In Yunnan’s mountainous landscape lies a predominantly Tibetan and Naxi village where the majority of residents are practicing Catholics and the local wine is the legacy of French missionaries.
The missionaries arrived in this region along the Mekong River in the 1800s, bringing along with them the “Rose Honey” grapevine to make a dark red, syrupy sweet communion wine. They also built a Catholic church and converted many of the mostly Buddhist locals, causing conflict. The church had to be rebuilt in Cizhong in 1914 after Buddhists burned down the original and killed two missionaries.
In the meantime, back in France, an infestation of phylloxera, a pest that feeds on grapevines, was wreaking havoc on prized vineyards; Rose Honey grapes did not survive in France, but they continued to grow in Cizhong. In recent years, villagers have gone from producing wine for communion to producing it for sale, bringing income to what was long a poor area.
Religious practice here has been influenced by Yunnan’s many minority cultures, including those of the Tibetan people and the Naxi people, a matriarchal group, so visiting the church and attending a mass in Cizhong offers a unique experience unlikely to be found anywhere else. Similarly, visiting the local winemaker will allow you to taste wine made from a grape not cultivated elsewhere.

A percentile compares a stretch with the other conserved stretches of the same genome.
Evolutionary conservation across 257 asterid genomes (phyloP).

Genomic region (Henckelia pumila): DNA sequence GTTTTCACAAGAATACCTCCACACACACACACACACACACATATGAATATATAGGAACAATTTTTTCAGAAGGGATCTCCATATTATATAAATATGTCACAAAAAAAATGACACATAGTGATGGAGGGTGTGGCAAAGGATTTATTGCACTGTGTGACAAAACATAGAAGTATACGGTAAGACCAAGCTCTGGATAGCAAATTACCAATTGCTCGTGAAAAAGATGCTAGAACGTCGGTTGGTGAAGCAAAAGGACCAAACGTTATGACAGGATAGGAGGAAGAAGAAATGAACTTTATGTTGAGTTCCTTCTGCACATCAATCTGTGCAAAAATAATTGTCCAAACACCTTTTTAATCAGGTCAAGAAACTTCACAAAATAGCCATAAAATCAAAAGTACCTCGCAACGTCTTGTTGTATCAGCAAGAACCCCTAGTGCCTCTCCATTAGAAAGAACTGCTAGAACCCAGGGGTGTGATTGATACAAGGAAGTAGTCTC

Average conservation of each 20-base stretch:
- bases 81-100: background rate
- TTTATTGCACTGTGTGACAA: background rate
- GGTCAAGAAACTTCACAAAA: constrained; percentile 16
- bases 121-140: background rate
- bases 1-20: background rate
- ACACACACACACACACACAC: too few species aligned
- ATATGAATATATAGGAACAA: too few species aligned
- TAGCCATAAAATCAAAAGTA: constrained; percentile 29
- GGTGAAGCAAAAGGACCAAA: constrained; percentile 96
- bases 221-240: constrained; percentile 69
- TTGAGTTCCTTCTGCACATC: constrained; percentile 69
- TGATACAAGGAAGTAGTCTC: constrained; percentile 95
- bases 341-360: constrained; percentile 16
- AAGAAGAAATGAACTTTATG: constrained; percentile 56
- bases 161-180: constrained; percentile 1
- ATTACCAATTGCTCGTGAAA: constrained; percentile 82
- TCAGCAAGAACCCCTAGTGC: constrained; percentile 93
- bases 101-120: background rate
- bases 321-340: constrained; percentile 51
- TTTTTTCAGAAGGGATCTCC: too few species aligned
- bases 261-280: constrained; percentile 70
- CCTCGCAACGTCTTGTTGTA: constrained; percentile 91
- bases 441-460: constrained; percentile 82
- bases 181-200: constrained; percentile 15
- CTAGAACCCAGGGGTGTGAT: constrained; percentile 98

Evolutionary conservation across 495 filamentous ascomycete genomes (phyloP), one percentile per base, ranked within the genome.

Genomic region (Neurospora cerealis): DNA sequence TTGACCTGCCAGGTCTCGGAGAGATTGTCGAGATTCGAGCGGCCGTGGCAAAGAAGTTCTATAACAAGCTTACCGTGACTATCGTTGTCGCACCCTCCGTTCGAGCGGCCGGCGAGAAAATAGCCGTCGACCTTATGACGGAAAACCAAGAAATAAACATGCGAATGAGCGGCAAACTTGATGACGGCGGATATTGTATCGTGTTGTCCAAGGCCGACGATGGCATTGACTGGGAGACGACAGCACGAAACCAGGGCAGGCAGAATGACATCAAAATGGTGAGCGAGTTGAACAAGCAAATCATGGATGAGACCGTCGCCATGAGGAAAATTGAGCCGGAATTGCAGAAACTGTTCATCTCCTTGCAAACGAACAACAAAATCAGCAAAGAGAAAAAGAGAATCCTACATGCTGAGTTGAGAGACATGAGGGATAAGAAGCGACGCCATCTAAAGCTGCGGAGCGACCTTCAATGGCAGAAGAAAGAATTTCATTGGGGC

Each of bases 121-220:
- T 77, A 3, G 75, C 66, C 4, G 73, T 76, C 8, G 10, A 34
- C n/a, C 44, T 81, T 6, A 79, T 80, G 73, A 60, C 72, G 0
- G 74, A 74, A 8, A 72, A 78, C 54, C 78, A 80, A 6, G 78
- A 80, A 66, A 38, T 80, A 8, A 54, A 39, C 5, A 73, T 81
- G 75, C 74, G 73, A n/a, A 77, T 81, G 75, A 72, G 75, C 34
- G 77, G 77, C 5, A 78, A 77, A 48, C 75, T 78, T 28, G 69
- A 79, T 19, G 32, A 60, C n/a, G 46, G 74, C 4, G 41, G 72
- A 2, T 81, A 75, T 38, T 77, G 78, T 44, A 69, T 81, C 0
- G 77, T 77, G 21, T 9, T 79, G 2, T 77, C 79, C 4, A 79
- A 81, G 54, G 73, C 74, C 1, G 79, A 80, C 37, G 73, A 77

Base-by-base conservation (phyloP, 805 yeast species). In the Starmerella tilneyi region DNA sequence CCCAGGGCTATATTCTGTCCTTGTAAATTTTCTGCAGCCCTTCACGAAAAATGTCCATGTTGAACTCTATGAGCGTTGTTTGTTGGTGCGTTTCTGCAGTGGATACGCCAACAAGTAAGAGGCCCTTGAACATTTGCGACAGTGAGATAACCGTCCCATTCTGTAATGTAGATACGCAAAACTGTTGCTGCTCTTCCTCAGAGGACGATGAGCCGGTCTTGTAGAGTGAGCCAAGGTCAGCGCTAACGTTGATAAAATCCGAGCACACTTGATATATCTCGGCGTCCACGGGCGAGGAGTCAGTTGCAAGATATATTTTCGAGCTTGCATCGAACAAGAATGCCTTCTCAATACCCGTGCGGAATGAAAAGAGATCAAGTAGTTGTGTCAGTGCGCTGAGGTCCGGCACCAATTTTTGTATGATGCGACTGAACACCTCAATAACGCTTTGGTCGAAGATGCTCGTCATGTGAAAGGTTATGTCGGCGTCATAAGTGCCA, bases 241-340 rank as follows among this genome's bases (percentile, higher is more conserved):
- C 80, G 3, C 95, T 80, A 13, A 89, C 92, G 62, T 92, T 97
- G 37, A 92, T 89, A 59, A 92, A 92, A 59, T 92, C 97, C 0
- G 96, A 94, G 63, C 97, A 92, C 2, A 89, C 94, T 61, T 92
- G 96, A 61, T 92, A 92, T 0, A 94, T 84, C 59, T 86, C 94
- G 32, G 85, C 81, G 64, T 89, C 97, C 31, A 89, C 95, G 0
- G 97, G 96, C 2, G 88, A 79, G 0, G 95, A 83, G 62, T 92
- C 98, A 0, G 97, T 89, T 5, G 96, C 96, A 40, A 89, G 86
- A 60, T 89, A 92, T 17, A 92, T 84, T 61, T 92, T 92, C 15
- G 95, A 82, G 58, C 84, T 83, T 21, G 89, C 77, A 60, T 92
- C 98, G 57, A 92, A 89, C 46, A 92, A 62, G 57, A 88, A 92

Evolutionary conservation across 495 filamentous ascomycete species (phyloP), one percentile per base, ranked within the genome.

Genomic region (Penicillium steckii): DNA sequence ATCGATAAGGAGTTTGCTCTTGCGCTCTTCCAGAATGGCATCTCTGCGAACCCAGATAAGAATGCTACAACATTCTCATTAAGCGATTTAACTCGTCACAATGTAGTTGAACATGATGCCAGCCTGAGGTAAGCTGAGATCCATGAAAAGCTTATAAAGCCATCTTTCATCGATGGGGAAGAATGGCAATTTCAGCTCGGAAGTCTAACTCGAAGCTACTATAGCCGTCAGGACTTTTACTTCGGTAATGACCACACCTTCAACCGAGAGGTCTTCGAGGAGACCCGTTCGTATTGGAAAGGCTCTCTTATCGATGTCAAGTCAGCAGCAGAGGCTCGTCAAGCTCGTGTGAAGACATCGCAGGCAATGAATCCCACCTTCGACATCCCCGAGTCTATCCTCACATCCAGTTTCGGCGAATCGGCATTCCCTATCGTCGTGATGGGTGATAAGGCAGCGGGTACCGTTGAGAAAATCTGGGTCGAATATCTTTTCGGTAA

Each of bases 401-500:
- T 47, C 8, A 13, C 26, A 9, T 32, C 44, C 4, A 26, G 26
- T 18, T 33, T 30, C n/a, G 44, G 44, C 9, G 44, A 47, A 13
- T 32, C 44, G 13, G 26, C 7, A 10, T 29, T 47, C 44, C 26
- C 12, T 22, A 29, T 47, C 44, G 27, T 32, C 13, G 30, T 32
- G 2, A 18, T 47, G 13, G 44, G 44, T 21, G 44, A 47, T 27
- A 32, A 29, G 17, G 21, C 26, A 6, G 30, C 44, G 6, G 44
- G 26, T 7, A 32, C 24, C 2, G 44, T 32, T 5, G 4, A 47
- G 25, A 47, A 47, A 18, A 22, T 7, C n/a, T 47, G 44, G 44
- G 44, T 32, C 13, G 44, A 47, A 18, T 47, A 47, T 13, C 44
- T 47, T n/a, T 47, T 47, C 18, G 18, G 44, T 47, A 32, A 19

A 2018 damming project has decreased the amount of land available for vineyards, and some land previously under cultivation has been paved over to build homes for those resettled after the damming project. Time will tell if winemaking will survive in Cizhong or if, in a few years, the stone church and the remaining faithful will carry on without the help of Rose Honey grapes.
Know Before You Go
Cizhong is located in Deqen county of the larger Deqen (also called Dechen, Deqing, and Diqing) Autonomous Prefecture, a mountainous region of China’s Yunnan province. Visitors say that some roads leading to Cizhong can be narrow and muddy. Cizhong is accessible via car and public transit. To get there via public transit, fly to Shangri-La, then take a bus to Deqen county. From there, shuttle buses to Cizhong leave daily.
Only two vineyards in Cizhong still cultivate Rose Honey grapes. One of them is on the grounds of the old church, and the other, owned by local tour and trekking guide Wu Hongxing, sells its wine in a shop next to the church.